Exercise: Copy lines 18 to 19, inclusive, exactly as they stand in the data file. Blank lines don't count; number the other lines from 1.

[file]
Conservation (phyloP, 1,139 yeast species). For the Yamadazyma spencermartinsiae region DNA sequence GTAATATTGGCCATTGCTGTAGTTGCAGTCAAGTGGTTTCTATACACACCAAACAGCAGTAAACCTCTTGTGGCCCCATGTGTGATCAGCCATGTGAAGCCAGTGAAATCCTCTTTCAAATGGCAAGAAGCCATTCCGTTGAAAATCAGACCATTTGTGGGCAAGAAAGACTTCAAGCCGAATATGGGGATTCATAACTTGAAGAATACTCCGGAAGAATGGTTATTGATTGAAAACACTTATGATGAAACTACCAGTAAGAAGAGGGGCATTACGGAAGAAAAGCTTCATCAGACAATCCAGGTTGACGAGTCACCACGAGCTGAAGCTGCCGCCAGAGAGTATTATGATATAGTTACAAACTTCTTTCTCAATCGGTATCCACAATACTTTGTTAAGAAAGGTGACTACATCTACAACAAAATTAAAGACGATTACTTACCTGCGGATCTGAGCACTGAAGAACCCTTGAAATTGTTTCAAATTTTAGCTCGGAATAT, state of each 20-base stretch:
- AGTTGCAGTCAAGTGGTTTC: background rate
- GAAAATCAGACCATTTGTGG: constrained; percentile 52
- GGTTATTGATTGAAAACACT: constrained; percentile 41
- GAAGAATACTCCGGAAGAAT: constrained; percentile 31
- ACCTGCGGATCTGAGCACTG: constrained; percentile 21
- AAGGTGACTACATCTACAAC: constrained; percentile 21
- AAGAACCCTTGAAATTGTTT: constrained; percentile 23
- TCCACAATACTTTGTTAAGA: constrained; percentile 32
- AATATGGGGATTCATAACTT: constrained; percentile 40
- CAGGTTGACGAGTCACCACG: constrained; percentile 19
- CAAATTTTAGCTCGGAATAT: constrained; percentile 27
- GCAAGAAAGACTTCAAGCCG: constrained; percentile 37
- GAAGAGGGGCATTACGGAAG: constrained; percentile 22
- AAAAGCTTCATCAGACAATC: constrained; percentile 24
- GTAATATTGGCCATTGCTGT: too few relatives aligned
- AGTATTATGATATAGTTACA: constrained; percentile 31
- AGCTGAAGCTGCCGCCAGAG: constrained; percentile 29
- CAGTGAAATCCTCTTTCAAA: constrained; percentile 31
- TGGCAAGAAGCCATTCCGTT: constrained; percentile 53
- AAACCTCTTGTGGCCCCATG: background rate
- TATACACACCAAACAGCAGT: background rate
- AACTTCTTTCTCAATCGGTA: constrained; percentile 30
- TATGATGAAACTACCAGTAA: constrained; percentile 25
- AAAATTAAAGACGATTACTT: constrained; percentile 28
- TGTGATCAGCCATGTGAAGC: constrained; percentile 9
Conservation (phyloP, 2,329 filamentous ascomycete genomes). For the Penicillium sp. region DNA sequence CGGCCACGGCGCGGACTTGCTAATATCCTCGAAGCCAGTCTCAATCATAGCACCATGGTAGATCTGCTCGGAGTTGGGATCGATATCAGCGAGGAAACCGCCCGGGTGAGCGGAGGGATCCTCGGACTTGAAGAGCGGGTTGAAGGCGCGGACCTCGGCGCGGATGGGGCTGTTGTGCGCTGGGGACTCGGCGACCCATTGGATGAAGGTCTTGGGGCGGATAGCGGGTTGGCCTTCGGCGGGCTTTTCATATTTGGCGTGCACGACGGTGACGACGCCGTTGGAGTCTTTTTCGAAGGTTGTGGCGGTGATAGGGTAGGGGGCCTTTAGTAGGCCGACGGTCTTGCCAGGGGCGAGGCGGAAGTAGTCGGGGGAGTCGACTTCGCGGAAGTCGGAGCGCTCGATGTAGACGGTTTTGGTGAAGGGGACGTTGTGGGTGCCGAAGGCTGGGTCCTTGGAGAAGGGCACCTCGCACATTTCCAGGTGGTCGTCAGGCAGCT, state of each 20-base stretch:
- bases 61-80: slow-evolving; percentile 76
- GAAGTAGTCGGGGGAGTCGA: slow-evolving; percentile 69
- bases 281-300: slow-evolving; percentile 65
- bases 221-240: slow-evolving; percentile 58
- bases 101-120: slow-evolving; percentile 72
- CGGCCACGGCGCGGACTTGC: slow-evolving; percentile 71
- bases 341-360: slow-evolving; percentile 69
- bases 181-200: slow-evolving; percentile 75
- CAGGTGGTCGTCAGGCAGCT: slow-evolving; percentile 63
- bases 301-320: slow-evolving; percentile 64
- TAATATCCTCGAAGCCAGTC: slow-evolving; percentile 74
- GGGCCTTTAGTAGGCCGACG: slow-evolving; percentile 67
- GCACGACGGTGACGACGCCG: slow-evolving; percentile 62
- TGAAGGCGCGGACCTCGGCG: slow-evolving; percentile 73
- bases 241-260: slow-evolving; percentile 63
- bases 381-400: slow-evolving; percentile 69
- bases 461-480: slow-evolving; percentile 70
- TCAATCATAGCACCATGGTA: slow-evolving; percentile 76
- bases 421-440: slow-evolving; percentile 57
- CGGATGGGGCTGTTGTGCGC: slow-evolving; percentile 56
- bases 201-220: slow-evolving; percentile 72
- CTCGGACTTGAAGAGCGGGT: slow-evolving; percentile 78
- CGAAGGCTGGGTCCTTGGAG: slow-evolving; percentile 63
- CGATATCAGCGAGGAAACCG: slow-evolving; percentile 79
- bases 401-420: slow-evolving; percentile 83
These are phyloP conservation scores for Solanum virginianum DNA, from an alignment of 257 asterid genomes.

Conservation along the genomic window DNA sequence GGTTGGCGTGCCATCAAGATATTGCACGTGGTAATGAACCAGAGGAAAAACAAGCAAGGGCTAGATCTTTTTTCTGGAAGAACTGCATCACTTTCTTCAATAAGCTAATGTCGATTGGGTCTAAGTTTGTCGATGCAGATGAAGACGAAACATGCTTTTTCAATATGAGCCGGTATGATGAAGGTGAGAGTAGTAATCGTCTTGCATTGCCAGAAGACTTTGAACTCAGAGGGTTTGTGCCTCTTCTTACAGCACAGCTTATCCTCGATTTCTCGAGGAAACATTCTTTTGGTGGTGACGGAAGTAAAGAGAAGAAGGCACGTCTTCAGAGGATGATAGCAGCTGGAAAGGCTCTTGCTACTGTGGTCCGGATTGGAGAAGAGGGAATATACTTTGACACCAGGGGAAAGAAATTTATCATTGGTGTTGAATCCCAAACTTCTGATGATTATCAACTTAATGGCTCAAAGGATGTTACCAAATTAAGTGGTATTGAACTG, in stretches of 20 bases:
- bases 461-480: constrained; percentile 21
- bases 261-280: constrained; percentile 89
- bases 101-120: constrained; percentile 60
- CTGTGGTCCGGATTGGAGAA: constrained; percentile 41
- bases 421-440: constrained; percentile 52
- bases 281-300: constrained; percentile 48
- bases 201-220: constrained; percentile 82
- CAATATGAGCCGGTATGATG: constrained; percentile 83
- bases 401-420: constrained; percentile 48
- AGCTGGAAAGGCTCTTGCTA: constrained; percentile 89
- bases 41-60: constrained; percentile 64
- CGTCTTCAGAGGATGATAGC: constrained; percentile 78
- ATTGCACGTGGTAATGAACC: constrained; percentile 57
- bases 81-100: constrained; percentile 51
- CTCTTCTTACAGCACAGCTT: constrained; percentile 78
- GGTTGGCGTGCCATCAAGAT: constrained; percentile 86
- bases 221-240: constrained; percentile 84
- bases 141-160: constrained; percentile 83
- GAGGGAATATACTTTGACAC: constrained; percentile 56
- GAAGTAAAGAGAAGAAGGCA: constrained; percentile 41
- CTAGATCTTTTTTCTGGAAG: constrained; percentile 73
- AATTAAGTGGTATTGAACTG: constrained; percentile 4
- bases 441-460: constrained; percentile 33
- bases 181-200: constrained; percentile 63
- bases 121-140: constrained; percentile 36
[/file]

- AGCTGAAGCTGCCGCCAGAG: constrained; percentile 29
- CAGTGAAATCCTCTTTCAAA: constrained; percentile 31